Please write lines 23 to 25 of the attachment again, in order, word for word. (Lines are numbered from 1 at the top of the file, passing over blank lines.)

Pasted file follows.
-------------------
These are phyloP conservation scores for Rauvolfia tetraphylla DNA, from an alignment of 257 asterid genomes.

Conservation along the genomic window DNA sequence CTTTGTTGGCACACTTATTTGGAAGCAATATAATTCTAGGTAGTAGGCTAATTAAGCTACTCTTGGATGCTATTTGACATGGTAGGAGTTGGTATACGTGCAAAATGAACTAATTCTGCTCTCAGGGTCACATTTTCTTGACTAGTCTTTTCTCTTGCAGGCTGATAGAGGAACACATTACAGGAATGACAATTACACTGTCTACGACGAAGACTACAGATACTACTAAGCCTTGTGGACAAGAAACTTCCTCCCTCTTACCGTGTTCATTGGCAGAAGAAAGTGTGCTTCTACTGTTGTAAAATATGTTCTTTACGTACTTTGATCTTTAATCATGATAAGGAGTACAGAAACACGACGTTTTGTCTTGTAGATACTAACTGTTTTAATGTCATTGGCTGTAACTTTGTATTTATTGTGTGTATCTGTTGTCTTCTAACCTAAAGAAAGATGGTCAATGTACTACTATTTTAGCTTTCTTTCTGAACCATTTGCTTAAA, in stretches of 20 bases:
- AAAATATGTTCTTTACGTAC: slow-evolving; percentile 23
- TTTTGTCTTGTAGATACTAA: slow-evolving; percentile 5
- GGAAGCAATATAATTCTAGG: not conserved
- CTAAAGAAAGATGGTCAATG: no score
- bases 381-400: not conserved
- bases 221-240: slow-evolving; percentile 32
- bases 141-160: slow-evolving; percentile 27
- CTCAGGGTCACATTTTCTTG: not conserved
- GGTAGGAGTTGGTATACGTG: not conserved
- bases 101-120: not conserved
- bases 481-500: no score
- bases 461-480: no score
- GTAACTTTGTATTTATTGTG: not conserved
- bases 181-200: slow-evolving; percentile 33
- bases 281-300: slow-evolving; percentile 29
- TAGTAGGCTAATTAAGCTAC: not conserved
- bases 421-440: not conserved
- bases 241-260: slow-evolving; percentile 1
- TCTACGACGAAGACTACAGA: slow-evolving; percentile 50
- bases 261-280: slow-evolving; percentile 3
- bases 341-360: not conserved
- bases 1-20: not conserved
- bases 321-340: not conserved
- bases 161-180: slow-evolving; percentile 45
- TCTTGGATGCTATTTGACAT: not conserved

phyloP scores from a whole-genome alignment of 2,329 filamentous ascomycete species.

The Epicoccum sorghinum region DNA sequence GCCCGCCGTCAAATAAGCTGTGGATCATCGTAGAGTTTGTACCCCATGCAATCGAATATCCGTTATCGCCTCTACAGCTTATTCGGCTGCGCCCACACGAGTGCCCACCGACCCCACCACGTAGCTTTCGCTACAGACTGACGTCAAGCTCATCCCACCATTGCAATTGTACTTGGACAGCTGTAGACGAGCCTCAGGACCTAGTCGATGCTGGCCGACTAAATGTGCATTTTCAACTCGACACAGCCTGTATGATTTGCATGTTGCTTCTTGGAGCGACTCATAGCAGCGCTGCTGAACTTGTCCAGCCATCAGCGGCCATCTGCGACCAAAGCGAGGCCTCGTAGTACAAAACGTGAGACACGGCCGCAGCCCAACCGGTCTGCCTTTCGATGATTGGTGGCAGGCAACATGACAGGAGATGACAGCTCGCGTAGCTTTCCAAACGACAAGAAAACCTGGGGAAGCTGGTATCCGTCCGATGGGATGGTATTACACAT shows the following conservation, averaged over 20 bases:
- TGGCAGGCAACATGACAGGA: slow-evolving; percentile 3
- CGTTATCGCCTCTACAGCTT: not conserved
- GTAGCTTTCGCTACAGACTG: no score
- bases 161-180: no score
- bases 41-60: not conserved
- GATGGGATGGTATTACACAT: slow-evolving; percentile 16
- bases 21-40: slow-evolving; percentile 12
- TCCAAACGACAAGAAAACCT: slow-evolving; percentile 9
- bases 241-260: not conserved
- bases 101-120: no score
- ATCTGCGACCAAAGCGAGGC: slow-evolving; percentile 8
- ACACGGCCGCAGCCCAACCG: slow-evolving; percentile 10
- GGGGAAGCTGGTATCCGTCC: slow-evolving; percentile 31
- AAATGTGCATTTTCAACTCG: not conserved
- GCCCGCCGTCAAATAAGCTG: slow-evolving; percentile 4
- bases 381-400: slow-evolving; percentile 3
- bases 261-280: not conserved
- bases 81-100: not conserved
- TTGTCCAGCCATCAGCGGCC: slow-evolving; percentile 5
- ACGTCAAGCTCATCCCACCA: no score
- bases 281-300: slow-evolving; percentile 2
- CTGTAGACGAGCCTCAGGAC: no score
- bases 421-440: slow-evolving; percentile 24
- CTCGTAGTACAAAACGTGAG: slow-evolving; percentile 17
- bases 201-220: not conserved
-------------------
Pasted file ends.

- bases 341-360: not conserved
- bases 1-20: not conserved
- bases 321-340: not conserved